This article was first published in the June 2015 issue of BBC History Magazine
I first holidayed in Corfu, a large leg-shaped island on the north-west frontier of Greece, when I was 11 years old. We drove all the way in a VW camper van, covering the last leg from Bari to Corfu Town in a ferry. After a week and many adventures on the road, we set up camp in a beautiful two-bedroom cottage on Corfu’s unfashionable south-west coast, near the town of Agios Gordios.
With not enough beds to go round, some of my family (myself included) slept in hammocks. In the morning we’d stroll down a rough track to the nearby beach for breakfast in a cafe. We’d often pass the same old Greek lady, clad from top to toe in black, riding a donkey.
During that trip, and on subsequent ones, I discovered the island’s long and fascinating history. It’s said to be the island Scheria in Homer’s Odyssey, and Jason (of Argonaut fame) is supposed to have married Medea there.
More recently the island was ruled by the seafaring Venetians from the late 14th to the late 18th century, when it was ‘liberated’ by the French. The Venetian influence is still present in the beautiful buildings of Corfu’s old town, now a Unesco World Heritage Site.
The jewel in Corfu’s crown, arguably, is the Palaio Frourio, or old citadel, built by the Venetians on an artificial islet, and used today for concerts and sound and light shows. Since my first trip its interior has been restored, and it is well worth a visit. So, too, is the Neo Frourio, or new citadel, a huge complex of Venetian fortifications that dominates the north-eastern part of the town. It used to be off limits, but since the recent departure of its naval garrison, its maze of medieval corridors and bastions has been open to the public.
French control of the island was intermittent and brief. After Napoleon’s fall in 1815, Britain was granted a protectorate over the Ionian Islands (of which Corfu is the second largest, behind Kefalonia). The British Lord High Commissioner set up home in the impressive Palace of Saint Michael and Saint George on the edge of the old town, a complex built in the Roman style by the Venetians. In 1864, after half a century of largely benign rule – with new roads built, the water system improved and Greek established as the official language – the British transferred sovereignty to mainland Greece.
Yet thousands of Britons still travel to Corfu every year to enjoy the island’s rugged landscape, uncrowded beaches and beautiful turquoise sea. It can get a little rowdy in busy ‘British’ resorts like Ipsos to the north of Corfu Town. But venture a little further up the north-east coast and you’ll find a succession of beautiful bays with houses and villas clinging to their steep hillsides. My favourite is Agni Bay with its three fabulous beachfront tavernas. The best is the Nikolas Taverna, run by Perikles (son of Nikolas) Katsaros, a larger-than-life mustachioed patron who welcomes each and every guest – from humble tourist to Hollywood film star – with the same effusive greeting. The piéce de resistance is ‘Greek Night’, held every Thursday, when Perikles gives a sparkling, gravity-defying demonstration of traditional dancing. A more sedate dinner can be had in the neighbouring bay of Kalami at the White House, once the home of 20th-century British authors Lawrence and Gerald Durrell.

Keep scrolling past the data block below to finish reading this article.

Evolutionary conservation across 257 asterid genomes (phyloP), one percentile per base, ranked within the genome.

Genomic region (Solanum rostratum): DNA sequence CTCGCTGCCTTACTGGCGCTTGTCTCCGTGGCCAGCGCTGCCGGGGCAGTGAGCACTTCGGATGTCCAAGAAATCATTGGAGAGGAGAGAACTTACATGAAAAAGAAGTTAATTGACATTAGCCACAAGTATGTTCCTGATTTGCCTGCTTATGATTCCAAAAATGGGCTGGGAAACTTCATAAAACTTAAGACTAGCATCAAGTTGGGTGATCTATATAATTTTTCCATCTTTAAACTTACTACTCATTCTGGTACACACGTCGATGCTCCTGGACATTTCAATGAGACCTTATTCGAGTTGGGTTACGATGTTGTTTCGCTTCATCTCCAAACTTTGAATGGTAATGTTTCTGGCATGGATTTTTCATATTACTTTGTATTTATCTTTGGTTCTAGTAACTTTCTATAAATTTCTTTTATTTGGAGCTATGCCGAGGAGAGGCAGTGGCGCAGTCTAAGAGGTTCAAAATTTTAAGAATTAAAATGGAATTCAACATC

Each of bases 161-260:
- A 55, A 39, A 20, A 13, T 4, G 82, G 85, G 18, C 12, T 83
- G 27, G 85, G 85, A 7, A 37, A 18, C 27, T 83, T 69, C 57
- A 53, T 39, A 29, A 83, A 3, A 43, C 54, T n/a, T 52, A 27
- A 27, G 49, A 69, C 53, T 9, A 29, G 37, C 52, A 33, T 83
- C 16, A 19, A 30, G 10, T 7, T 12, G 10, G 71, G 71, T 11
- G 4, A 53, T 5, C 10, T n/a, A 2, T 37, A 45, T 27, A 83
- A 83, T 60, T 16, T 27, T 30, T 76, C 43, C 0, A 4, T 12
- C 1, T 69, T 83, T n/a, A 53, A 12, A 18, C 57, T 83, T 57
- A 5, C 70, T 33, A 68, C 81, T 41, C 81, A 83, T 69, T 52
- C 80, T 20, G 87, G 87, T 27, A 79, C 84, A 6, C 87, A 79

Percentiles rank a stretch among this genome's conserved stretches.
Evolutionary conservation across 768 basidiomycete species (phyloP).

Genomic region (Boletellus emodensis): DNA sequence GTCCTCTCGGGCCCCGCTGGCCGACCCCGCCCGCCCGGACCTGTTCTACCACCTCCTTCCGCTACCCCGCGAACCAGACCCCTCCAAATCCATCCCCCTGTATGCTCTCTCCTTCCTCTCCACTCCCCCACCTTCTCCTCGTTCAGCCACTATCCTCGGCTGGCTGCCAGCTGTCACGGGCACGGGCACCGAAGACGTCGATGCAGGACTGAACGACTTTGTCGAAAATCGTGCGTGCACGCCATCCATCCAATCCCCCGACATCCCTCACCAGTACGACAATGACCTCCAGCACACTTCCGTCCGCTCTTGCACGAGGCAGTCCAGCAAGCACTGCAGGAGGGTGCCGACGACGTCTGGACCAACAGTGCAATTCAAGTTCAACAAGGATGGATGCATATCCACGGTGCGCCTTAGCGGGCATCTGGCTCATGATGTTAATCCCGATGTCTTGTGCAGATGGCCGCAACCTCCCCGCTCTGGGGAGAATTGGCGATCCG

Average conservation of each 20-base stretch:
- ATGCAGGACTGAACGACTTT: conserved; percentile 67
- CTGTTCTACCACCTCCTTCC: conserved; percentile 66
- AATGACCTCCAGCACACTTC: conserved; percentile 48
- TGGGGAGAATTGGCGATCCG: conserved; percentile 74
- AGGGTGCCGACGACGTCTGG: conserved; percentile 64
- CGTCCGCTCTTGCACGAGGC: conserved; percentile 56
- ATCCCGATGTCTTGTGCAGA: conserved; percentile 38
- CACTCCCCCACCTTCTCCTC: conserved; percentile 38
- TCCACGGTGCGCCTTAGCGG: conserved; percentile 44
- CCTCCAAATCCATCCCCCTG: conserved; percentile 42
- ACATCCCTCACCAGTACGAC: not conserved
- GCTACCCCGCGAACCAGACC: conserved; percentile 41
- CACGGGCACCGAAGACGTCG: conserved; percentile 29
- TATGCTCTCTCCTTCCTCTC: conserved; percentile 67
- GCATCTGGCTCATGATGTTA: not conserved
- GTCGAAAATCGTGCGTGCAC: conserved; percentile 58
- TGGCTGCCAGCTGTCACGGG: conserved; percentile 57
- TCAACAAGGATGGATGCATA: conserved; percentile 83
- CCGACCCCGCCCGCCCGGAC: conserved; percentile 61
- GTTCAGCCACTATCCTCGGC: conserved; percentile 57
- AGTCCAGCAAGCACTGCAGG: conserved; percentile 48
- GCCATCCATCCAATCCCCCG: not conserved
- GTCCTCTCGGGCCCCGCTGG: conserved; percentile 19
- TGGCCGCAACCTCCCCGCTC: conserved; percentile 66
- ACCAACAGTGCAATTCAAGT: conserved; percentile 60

Both Agni and Kalami Bays – and indeed the whole stretch of the north-east coast – are a haven for yachts, and that is how I’ve been holidaying on (or, should I say, off) Corfu for the last 20 years. Assuming, like me, you’ve got your helmsman’s licence, you simply pick up a barebones (unskippered) yacht at the Gouvia Marina, north of the old town (and just a 20-minute taxi ride from the airport), and set sail. The anchorages are rarely full, the restaurants are superb, and the sea conditions are, by and large, not too challenging. More adventurous sailors will head for the nearby islands of Paxos and Antipaxos, or even mainland Greece and Albania. I prefer pottering up the coast to the tiny, picturesque seaport of Kassiopi, with its abundance of waterfront bars and tavernas, and dominated by the hilltop ruins of a 13th-century Angevin castle. Just don’t make the mistake of staying in the harbour overnight: music from nightclubs can still be heard at 6am!
If you venture inland from Kassiopi – where the Roman emperor Tiberius is said to have kept a villa – the must-see destination is the village of Palea Perithia, on the north slope of the island’s highest point, Mount Pantokrator. Abandoned in the 1960s, the village boasts a 14th-century Byzantine church, complete with recently uncovered and preserved frescoes. The drive up is long and windy; but, for the view alone, it’s definitely worth it.
Advice for travellers
Best time to go
June and September, when the temperatures are not at their fiercest and the sea is cool enough to refresh. Corfu Carnival, which was brought to the island by the Venetians in the Middle Ages, is a colourful and popular affair, which takes place at the end of February or in early March.
Easyjet, Ryanair and Thomas Cook all fly to Corfu Town from most British airports.
What to pack
Swimming costume, diving mask and mozzie spray.
What to bring back
Colourful Corfiot wraps and blankets.
The Old Fort in Corfu town has seen numerous sieges and a really big explosion during its lifetime. It has a fab view as well
I’d highly recommend the poignant Achilleion Palace in Gastouri built by Empress Elisabeth of Bavaria in the 1880s
Corfu is wonderful but hop across the strait to Butrint in Albania for a stunning historical site
Professor Saul David is a historian, broadcaster and author. Read more about Saul’s experiences in Corfu at historyextra.com/corfu